The Cranberries: Wake Up and Smell the Coffee
Wake Up and Smell the Coffee
After racking up 33 million albums worth of sales during the past 10 years, The Cranberries are suddenly sounding mighty content—and that's one quick way to ruin a perfectly good band.
Wake Up and Smell the Coffee is The Cranberries' fifth album and the least interesting thing these Irish rockers have ever recorded.
Oh, singer Dolores O'Riordan still sounds magnificent, a charismatic, captivating vocal presence whose Celtic lilt sails and soars its way around most of the album's 14 tracks. But where's the power? Where's the passion? Where's the pain? Not here for sure.
O'Riordan sounds positively sheepish on much of this, easing her way through sleepy-day songs like “The Concept,” and the wine-sipping saga “Carry On.” Never boring before, The Cranberries teeter perilously close to that edge on several other cuts that take way too long to go nowhere, like “Dying Inside.”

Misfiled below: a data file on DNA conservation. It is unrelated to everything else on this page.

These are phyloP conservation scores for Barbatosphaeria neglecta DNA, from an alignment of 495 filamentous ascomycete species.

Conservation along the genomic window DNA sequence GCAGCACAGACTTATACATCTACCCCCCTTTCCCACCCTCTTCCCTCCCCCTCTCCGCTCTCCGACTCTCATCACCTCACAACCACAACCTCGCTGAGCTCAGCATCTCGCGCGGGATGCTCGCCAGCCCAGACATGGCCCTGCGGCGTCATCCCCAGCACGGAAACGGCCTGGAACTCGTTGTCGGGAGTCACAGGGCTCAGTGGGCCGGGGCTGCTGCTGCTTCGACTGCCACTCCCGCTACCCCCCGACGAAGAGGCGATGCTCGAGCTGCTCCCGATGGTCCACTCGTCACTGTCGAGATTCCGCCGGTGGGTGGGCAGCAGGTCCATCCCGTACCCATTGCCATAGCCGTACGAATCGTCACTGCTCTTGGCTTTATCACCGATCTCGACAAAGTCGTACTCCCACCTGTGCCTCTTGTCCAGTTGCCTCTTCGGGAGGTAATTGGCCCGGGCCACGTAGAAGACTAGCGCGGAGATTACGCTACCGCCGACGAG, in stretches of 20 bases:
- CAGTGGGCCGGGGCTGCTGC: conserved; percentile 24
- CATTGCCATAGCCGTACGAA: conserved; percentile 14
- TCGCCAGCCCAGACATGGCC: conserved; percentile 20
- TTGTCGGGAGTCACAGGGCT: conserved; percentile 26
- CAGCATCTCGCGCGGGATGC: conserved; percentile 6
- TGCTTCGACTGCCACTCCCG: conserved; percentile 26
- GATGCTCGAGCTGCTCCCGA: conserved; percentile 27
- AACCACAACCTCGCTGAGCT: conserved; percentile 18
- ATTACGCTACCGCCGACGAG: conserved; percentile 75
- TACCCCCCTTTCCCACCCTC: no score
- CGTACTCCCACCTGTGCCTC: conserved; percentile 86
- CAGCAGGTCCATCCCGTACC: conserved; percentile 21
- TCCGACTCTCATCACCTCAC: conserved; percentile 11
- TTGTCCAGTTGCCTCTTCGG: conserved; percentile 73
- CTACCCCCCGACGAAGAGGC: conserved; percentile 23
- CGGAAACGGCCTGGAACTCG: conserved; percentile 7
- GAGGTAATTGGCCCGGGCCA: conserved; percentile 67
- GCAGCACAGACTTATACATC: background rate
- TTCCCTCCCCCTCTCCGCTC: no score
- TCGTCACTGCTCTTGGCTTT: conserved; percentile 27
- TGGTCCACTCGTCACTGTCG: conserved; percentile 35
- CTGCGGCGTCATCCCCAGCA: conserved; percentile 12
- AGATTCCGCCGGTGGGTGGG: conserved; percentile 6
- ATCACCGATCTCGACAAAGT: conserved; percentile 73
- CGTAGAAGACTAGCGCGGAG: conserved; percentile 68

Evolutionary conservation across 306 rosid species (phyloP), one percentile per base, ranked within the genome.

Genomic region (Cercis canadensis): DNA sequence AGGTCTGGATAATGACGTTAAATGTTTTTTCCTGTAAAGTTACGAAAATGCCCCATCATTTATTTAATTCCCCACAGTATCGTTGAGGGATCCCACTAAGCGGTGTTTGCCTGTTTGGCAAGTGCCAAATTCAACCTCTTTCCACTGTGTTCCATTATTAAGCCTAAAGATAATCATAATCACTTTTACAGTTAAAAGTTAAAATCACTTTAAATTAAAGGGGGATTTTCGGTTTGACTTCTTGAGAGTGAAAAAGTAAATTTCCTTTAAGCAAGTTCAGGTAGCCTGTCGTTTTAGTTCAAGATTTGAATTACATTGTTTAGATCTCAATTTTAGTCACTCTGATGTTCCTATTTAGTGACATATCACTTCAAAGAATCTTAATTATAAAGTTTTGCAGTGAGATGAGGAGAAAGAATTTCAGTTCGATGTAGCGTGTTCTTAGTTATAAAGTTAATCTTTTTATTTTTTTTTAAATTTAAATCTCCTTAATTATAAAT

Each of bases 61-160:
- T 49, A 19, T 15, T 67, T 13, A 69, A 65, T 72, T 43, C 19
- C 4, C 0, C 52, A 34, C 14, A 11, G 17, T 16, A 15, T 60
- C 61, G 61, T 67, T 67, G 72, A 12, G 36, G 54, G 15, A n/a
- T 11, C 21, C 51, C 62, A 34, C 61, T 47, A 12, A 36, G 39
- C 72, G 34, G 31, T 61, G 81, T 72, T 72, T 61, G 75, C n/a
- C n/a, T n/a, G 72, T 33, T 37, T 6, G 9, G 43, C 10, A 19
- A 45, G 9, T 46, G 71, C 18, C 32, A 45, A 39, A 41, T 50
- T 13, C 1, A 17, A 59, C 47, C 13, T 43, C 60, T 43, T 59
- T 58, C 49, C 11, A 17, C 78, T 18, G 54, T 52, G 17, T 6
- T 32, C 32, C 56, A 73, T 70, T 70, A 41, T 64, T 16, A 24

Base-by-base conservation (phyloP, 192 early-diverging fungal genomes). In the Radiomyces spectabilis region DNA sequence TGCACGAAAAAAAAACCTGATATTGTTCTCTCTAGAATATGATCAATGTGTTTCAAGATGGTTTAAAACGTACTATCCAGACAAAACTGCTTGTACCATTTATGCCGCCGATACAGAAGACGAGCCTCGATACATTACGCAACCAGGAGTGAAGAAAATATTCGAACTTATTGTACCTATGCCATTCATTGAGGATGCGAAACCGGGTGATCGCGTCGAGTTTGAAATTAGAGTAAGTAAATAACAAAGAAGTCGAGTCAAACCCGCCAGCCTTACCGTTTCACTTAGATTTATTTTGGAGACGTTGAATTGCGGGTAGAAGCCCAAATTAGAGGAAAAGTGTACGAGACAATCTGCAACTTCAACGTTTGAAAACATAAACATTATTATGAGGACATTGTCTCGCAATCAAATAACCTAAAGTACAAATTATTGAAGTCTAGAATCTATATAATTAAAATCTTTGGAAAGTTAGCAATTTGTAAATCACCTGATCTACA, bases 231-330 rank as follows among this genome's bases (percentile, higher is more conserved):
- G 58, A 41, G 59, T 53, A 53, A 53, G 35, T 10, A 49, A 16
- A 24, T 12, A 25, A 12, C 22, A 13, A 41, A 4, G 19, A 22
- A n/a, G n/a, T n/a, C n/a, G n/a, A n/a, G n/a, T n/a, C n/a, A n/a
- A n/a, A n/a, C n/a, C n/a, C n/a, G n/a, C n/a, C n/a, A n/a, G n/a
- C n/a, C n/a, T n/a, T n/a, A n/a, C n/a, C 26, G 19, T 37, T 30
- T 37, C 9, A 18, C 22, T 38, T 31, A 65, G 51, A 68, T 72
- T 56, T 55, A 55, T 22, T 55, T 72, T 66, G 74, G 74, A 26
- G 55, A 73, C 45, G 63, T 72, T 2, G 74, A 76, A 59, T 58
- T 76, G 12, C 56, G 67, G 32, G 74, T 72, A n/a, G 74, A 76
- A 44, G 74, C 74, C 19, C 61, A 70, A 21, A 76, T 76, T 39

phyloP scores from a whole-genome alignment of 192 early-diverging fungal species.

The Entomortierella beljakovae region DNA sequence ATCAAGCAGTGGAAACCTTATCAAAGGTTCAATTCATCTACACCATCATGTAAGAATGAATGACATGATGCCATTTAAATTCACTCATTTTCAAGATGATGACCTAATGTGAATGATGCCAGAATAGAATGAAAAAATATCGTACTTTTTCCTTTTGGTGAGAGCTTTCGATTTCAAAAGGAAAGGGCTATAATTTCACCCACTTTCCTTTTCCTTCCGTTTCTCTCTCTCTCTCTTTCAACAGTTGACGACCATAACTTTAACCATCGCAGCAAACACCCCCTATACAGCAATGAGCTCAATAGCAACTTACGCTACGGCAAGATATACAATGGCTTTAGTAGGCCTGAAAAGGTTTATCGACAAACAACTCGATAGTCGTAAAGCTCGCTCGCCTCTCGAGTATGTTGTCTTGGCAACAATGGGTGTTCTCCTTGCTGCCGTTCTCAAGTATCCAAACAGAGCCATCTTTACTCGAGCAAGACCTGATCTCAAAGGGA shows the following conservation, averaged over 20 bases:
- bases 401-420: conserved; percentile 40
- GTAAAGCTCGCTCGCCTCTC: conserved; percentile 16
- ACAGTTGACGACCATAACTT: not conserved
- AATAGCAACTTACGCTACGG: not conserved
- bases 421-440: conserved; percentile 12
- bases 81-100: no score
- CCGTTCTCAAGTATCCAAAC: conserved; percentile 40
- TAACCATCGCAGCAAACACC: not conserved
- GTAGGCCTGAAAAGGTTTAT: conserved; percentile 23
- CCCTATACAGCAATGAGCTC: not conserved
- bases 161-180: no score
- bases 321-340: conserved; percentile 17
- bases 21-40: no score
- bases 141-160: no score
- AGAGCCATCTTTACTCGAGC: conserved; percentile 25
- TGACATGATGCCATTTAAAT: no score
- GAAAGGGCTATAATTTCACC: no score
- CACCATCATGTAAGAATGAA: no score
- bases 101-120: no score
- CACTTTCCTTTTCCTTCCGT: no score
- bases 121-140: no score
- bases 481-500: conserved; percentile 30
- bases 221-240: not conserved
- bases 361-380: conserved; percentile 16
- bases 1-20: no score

Mercifully, there are a handful of flashes of their old brilliance, particularly on the scorching title track, which finds O'Riordan wailing against crisp guitar power chords and the pounding drumming of the group's most underrated member, Fergal Lawler. It's melodic, it's meticulously produced (by Stephen Street) and it rocks. So too does the surging “I Really Hope.” But those are the exceptions to what's generally a disappointingly dull disc.